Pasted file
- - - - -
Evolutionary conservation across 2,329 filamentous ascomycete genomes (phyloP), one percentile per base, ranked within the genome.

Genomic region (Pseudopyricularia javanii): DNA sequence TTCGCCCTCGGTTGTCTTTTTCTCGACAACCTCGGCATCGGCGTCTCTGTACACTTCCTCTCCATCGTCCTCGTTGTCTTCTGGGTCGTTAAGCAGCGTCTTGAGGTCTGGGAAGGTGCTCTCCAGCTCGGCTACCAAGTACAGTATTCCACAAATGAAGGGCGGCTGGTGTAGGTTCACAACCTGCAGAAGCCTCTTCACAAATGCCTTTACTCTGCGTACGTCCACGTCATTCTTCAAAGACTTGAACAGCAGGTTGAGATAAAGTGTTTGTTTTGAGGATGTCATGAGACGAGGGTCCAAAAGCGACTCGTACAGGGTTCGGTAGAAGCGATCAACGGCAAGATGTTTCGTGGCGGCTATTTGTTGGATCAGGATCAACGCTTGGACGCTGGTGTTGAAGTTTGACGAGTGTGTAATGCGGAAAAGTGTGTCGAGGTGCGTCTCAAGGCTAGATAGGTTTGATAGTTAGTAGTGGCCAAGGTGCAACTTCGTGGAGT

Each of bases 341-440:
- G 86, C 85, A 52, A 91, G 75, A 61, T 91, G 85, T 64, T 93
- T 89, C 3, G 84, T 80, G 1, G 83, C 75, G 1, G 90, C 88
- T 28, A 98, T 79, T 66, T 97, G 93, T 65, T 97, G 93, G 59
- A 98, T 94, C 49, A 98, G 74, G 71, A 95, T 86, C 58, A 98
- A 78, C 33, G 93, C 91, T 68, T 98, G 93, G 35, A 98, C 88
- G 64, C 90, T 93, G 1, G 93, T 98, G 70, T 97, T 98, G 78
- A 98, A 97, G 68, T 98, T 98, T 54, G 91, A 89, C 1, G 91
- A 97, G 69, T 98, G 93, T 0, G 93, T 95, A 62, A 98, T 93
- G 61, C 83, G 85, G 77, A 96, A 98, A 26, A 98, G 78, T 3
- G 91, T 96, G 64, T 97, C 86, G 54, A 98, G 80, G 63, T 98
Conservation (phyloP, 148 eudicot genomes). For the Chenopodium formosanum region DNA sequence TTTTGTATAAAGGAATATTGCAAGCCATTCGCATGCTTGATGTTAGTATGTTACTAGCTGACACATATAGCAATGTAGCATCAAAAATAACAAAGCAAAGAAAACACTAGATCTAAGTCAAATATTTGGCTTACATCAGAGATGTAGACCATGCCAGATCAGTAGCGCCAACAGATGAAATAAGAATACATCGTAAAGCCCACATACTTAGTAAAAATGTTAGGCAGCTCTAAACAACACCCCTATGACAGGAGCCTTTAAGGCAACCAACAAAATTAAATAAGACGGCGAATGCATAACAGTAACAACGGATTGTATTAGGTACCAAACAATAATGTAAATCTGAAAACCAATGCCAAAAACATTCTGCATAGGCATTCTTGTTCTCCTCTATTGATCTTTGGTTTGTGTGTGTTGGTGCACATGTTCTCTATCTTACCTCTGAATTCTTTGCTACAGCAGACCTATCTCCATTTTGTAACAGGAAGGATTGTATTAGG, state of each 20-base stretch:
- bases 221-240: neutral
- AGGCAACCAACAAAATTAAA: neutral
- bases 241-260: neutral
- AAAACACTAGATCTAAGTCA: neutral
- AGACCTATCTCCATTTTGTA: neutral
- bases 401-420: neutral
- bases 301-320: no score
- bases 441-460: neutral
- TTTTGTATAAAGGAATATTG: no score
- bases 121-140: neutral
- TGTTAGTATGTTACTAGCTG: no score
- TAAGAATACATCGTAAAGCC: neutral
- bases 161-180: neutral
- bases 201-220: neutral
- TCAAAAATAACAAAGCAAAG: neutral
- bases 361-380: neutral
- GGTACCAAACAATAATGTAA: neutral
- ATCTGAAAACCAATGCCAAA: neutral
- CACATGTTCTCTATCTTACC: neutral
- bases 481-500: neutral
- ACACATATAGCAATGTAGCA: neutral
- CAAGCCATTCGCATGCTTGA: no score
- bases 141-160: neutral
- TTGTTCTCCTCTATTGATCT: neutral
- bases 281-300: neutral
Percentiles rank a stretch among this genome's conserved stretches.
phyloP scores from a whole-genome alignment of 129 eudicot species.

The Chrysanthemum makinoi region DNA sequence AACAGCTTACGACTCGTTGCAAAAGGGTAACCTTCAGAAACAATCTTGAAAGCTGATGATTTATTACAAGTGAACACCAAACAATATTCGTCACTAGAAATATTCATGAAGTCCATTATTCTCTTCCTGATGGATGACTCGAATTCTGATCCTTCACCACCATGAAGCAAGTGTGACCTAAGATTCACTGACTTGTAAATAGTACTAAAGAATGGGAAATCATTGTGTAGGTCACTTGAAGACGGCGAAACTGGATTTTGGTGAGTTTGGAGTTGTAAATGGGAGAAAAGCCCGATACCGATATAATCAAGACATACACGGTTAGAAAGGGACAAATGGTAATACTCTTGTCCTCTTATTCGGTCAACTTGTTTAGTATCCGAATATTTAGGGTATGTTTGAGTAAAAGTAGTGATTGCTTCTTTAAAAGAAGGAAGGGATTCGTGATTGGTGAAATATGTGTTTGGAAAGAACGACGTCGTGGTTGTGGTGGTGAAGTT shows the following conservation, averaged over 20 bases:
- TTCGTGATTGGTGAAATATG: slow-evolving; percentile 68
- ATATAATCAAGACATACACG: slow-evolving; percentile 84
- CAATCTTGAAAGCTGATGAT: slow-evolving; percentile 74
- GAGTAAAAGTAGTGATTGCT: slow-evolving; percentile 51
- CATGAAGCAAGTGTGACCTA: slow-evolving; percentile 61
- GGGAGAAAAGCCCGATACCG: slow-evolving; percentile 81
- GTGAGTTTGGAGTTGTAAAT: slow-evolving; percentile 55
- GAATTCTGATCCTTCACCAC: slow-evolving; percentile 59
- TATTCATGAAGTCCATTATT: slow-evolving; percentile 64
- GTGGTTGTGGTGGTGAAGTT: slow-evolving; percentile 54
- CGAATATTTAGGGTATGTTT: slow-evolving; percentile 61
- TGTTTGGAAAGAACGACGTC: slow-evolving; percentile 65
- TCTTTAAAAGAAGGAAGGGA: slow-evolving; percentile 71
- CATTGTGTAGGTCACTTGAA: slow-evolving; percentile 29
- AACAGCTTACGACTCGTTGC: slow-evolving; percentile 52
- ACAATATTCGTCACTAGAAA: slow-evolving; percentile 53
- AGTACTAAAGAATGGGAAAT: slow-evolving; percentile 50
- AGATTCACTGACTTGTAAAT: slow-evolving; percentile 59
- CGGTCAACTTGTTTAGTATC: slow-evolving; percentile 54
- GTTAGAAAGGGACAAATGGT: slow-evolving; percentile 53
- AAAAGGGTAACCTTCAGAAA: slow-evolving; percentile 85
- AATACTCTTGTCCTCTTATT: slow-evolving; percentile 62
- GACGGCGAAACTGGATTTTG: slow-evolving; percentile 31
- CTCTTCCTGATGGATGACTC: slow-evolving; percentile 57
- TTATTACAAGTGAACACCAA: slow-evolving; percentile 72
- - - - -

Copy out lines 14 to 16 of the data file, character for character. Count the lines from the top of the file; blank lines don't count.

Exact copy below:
Conservation (phyloP, 148 eudicot genomes). For the Chenopodium formosanum region DNA sequence TTTTGTATAAAGGAATATTGCAAGCCATTCGCATGCTTGATGTTAGTATGTTACTAGCTGACACATATAGCAATGTAGCATCAAAAATAACAAAGCAAAGAAAACACTAGATCTAAGTCAAATATTTGGCTTACATCAGAGATGTAGACCATGCCAGATCAGTAGCGCCAACAGATGAAATAAGAATACATCGTAAAGCCCACATACTTAGTAAAAATGTTAGGCAGCTCTAAACAACACCCCTATGACAGGAGCCTTTAAGGCAACCAACAAAATTAAATAAGACGGCGAATGCATAACAGTAACAACGGATTGTATTAGGTACCAAACAATAATGTAAATCTGAAAACCAATGCCAAAAACATTCTGCATAGGCATTCTTGTTCTCCTCTATTGATCTTTGGTTTGTGTGTGTTGGTGCACATGTTCTCTATCTTACCTCTGAATTCTTTGCTACAGCAGACCTATCTCCATTTTGTAACAGGAAGGATTGTATTAGG, state of each 20-base stretch:
- bases 221-240: neutral
- AGGCAACCAACAAAATTAAA: neutral